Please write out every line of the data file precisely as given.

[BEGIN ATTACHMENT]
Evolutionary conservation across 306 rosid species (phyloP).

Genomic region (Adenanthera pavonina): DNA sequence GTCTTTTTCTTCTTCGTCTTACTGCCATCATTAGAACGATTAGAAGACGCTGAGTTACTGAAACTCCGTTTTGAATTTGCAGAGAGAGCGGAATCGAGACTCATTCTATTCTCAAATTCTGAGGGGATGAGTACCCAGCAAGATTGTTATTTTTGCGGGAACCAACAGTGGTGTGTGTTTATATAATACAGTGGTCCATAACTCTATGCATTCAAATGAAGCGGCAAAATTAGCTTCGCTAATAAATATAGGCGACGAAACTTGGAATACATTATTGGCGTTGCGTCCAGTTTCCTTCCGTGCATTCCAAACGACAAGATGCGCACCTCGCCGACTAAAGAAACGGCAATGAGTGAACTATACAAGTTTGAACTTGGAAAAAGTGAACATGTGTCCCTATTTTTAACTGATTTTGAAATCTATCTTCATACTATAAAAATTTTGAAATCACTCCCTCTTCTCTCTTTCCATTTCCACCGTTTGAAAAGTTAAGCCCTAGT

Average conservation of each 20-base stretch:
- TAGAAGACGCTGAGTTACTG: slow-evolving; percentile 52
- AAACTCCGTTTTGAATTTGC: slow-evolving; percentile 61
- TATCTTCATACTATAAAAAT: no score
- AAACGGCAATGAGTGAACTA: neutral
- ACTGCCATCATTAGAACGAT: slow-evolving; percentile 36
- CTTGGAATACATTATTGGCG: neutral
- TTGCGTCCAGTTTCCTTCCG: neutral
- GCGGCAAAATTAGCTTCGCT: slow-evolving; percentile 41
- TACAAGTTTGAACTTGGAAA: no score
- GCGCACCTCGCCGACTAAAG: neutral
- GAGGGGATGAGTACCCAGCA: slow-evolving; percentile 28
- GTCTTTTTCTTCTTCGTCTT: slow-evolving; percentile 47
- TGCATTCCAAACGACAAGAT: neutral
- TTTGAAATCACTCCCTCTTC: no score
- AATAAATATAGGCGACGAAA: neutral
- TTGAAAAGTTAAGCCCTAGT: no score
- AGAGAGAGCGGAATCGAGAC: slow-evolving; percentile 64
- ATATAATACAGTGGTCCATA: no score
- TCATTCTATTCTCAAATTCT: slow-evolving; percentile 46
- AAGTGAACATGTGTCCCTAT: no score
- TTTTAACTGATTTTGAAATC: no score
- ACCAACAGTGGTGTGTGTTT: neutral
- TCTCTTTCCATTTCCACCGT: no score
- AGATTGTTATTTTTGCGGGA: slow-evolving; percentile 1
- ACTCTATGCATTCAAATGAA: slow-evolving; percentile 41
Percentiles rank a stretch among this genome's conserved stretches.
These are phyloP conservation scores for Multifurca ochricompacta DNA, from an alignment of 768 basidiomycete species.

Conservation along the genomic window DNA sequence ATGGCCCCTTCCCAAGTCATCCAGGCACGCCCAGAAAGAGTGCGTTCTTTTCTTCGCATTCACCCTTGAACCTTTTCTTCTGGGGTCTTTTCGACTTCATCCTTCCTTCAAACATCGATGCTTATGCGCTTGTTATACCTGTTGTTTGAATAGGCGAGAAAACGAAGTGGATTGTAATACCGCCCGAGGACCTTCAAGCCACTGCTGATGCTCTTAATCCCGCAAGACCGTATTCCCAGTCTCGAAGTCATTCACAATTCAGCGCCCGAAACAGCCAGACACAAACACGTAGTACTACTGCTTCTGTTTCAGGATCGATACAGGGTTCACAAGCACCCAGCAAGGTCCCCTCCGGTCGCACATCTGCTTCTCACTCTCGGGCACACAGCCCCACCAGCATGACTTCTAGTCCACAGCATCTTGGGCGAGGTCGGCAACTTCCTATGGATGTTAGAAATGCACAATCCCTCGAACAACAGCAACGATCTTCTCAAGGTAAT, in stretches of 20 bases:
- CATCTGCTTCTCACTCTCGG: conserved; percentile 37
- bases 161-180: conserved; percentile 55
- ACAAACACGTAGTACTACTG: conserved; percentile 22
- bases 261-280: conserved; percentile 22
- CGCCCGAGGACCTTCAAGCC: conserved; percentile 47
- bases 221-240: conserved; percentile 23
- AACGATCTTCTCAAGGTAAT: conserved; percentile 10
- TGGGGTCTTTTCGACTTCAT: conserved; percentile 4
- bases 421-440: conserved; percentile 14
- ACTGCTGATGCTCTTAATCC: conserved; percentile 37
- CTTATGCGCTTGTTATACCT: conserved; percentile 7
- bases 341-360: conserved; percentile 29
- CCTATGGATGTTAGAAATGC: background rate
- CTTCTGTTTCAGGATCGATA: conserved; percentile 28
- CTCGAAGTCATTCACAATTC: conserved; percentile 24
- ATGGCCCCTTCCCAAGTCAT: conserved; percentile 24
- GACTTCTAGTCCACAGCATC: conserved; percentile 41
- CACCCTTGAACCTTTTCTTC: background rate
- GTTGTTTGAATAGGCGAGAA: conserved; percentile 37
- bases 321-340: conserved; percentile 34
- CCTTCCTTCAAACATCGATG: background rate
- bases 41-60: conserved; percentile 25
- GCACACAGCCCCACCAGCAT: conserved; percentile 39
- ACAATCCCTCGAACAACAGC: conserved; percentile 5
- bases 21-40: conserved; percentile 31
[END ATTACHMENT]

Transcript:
Evolutionary conservation across 306 rosid species (phyloP).

Genomic region (Adenanthera pavonina): DNA sequence GTCTTTTTCTTCTTCGTCTTACTGCCATCATTAGAACGATTAGAAGACGCTGAGTTACTGAAACTCCGTTTTGAATTTGCAGAGAGAGCGGAATCGAGACTCATTCTATTCTCAAATTCTGAGGGGATGAGTACCCAGCAAGATTGTTATTTTTGCGGGAACCAACAGTGGTGTGTGTTTATATAATACAGTGGTCCATAACTCTATGCATTCAAATGAAGCGGCAAAATTAGCTTCGCTAATAAATATAGGCGACGAAACTTGGAATACATTATTGGCGTTGCGTCCAGTTTCCTTCCGTGCATTCCAAACGACAAGATGCGCACCTCGCCGACTAAAGAAACGGCAATGAGTGAACTATACAAGTTTGAACTTGGAAAAAGTGAACATGTGTCCCTATTTTTAACTGATTTTGAAATCTATCTTCATACTATAAAAATTTTGAAATCACTCCCTCTTCTCTCTTTCCATTTCCACCGTTTGAAAAGTTAAGCCCTAGT

Average conservation of each 20-base stretch:
- TAGAAGACGCTGAGTTACTG: slow-evolving; percentile 52
- AAACTCCGTTTTGAATTTGC: slow-evolving; percentile 61
- TATCTTCATACTATAAAAAT: no score
- AAACGGCAATGAGTGAACTA: neutral
- ACTGCCATCATTAGAACGAT: slow-evolving; percentile 36
- CTTGGAATACATTATTGGCG: neutral
- TTGCGTCCAGTTTCCTTCCG: neutral
- GCGGCAAAATTAGCTTCGCT: slow-evolving; percentile 41
- TACAAGTTTGAACTTGGAAA: no score
- GCGCACCTCGCCGACTAAAG: neutral
- GAGGGGATGAGTACCCAGCA: slow-evolving; percentile 28
- GTCTTTTTCTTCTTCGTCTT: slow-evolving; percentile 47
- TGCATTCCAAACGACAAGAT: neutral
- TTTGAAATCACTCCCTCTTC: no score
- AATAAATATAGGCGACGAAA: neutral
- TTGAAAAGTTAAGCCCTAGT: no score
- AGAGAGAGCGGAATCGAGAC: slow-evolving; percentile 64
- ATATAATACAGTGGTCCATA: no score
- TCATTCTATTCTCAAATTCT: slow-evolving; percentile 46
- AAGTGAACATGTGTCCCTAT: no score
- TTTTAACTGATTTTGAAATC: no score
- ACCAACAGTGGTGTGTGTTT: neutral
- TCTCTTTCCATTTCCACCGT: no score
- AGATTGTTATTTTTGCGGGA: slow-evolving; percentile 1
- ACTCTATGCATTCAAATGAA: slow-evolving; percentile 41
Percentiles rank a stretch among this genome's conserved stretches.
These are phyloP conservation scores for Multifurca ochricompacta DNA, from an alignment of 768 basidiomycete species.

Conservation along the genomic window DNA sequence ATGGCCCCTTCCCAAGTCATCCAGGCACGCCCAGAAAGAGTGCGTTCTTTTCTTCGCATTCACCCTTGAACCTTTTCTTCTGGGGTCTTTTCGACTTCATCCTTCCTTCAAACATCGATGCTTATGCGCTTGTTATACCTGTTGTTTGAATAGGCGAGAAAACGAAGTGGATTGTAATACCGCCCGAGGACCTTCAAGCCACTGCTGATGCTCTTAATCCCGCAAGACCGTATTCCCAGTCTCGAAGTCATTCACAATTCAGCGCCCGAAACAGCCAGACACAAACACGTAGTACTACTGCTTCTGTTTCAGGATCGATACAGGGTTCACAAGCACCCAGCAAGGTCCCCTCCGGTCGCACATCTGCTTCTCACTCTCGGGCACACAGCCCCACCAGCATGACTTCTAGTCCACAGCATCTTGGGCGAGGTCGGCAACTTCCTATGGATGTTAGAAATGCACAATCCCTCGAACAACAGCAACGATCTTCTCAAGGTAAT, in stretches of 20 bases:
- CATCTGCTTCTCACTCTCGG: conserved; percentile 37
- bases 161-180: conserved; percentile 55
- ACAAACACGTAGTACTACTG: conserved; percentile 22
- bases 261-280: conserved; percentile 22
- CGCCCGAGGACCTTCAAGCC: conserved; percentile 47
- bases 221-240: conserved; percentile 23
- AACGATCTTCTCAAGGTAAT: conserved; percentile 10
- TGGGGTCTTTTCGACTTCAT: conserved; percentile 4
- bases 421-440: conserved; percentile 14
- ACTGCTGATGCTCTTAATCC: conserved; percentile 37
- CTTATGCGCTTGTTATACCT: conserved; percentile 7
- bases 341-360: conserved; percentile 29
- CCTATGGATGTTAGAAATGC: background rate
- CTTCTGTTTCAGGATCGATA: conserved; percentile 28
- CTCGAAGTCATTCACAATTC: conserved; percentile 24
- ATGGCCCCTTCCCAAGTCAT: conserved; percentile 24
- GACTTCTAGTCCACAGCATC: conserved; percentile 41
- CACCCTTGAACCTTTTCTTC: background rate
- GTTGTTTGAATAGGCGAGAA: conserved; percentile 37
- bases 321-340: conserved; percentile 34
- CCTTCCTTCAAACATCGATG: background rate
- bases 41-60: conserved; percentile 25
- GCACACAGCCCCACCAGCAT: conserved; percentile 39
- ACAATCCCTCGAACAACAGC: conserved; percentile 5
- bases 21-40: conserved; percentile 31